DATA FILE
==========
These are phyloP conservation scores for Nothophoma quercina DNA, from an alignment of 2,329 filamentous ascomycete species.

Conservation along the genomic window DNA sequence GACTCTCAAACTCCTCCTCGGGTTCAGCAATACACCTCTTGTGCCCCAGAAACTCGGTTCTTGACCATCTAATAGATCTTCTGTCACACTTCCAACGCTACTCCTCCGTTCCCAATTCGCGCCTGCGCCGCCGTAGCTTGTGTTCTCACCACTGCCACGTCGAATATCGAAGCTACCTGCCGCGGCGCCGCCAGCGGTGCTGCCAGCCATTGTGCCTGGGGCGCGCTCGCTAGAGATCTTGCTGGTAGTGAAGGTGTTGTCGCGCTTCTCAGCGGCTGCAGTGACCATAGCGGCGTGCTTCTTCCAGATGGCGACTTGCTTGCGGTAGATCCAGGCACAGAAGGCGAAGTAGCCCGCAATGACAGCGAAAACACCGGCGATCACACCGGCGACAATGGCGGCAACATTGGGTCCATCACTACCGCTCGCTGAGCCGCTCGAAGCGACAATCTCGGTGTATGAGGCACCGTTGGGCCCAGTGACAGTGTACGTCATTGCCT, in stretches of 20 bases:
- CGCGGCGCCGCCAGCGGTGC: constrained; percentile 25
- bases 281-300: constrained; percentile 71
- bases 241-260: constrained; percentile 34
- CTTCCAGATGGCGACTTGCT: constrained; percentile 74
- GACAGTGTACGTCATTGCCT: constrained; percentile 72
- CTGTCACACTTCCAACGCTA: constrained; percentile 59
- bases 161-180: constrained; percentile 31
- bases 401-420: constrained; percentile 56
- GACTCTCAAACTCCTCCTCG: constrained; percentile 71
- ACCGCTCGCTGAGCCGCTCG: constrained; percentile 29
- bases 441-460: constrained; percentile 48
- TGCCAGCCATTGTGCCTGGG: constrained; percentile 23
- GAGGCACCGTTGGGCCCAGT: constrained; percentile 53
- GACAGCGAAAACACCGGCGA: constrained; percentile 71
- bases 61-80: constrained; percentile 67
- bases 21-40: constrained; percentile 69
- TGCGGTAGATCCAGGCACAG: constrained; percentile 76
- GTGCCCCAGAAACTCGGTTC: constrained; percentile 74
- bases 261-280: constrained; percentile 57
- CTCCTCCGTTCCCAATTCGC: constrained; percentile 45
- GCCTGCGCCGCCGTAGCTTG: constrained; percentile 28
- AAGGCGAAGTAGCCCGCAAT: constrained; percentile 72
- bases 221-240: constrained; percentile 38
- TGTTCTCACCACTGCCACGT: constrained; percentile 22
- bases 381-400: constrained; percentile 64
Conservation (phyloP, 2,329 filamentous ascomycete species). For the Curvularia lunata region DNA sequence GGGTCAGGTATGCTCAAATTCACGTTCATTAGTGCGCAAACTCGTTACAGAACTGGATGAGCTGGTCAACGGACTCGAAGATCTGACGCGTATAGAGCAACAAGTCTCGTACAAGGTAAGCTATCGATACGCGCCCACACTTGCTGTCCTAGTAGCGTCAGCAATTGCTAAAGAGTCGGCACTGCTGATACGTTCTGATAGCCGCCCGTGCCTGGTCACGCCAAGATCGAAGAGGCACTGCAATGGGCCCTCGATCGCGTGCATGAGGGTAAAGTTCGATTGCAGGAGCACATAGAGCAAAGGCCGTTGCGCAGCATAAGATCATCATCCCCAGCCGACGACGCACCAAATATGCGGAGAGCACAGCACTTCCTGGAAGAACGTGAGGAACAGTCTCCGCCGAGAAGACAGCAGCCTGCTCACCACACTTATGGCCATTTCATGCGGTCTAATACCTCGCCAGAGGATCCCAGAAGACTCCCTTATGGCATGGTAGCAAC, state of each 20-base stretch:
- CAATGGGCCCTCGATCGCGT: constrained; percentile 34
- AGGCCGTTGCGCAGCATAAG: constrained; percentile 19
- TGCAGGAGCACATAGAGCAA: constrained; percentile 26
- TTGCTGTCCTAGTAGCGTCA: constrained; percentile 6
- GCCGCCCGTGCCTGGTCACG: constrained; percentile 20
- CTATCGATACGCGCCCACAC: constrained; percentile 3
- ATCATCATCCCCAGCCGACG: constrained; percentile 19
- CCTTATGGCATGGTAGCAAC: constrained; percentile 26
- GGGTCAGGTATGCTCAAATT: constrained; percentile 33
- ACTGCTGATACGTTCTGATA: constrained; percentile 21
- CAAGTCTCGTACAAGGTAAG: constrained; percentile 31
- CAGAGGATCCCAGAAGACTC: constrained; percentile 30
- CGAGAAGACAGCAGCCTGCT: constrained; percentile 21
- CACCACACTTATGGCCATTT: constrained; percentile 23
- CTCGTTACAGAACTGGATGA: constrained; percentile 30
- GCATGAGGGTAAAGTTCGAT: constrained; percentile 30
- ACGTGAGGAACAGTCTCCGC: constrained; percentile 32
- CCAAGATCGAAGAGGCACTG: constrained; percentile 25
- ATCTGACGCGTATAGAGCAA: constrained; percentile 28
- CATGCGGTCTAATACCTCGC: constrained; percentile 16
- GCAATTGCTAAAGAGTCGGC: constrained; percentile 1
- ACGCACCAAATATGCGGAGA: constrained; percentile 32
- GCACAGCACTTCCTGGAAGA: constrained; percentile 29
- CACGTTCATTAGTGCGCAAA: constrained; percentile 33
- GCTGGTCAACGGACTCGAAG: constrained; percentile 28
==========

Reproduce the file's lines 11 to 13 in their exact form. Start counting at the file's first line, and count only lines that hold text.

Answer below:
- GACTCTCAAACTCCTCCTCG: constrained; percentile 71
- ACCGCTCGCTGAGCCGCTCG: constrained; percentile 29
- bases 441-460: constrained; percentile 48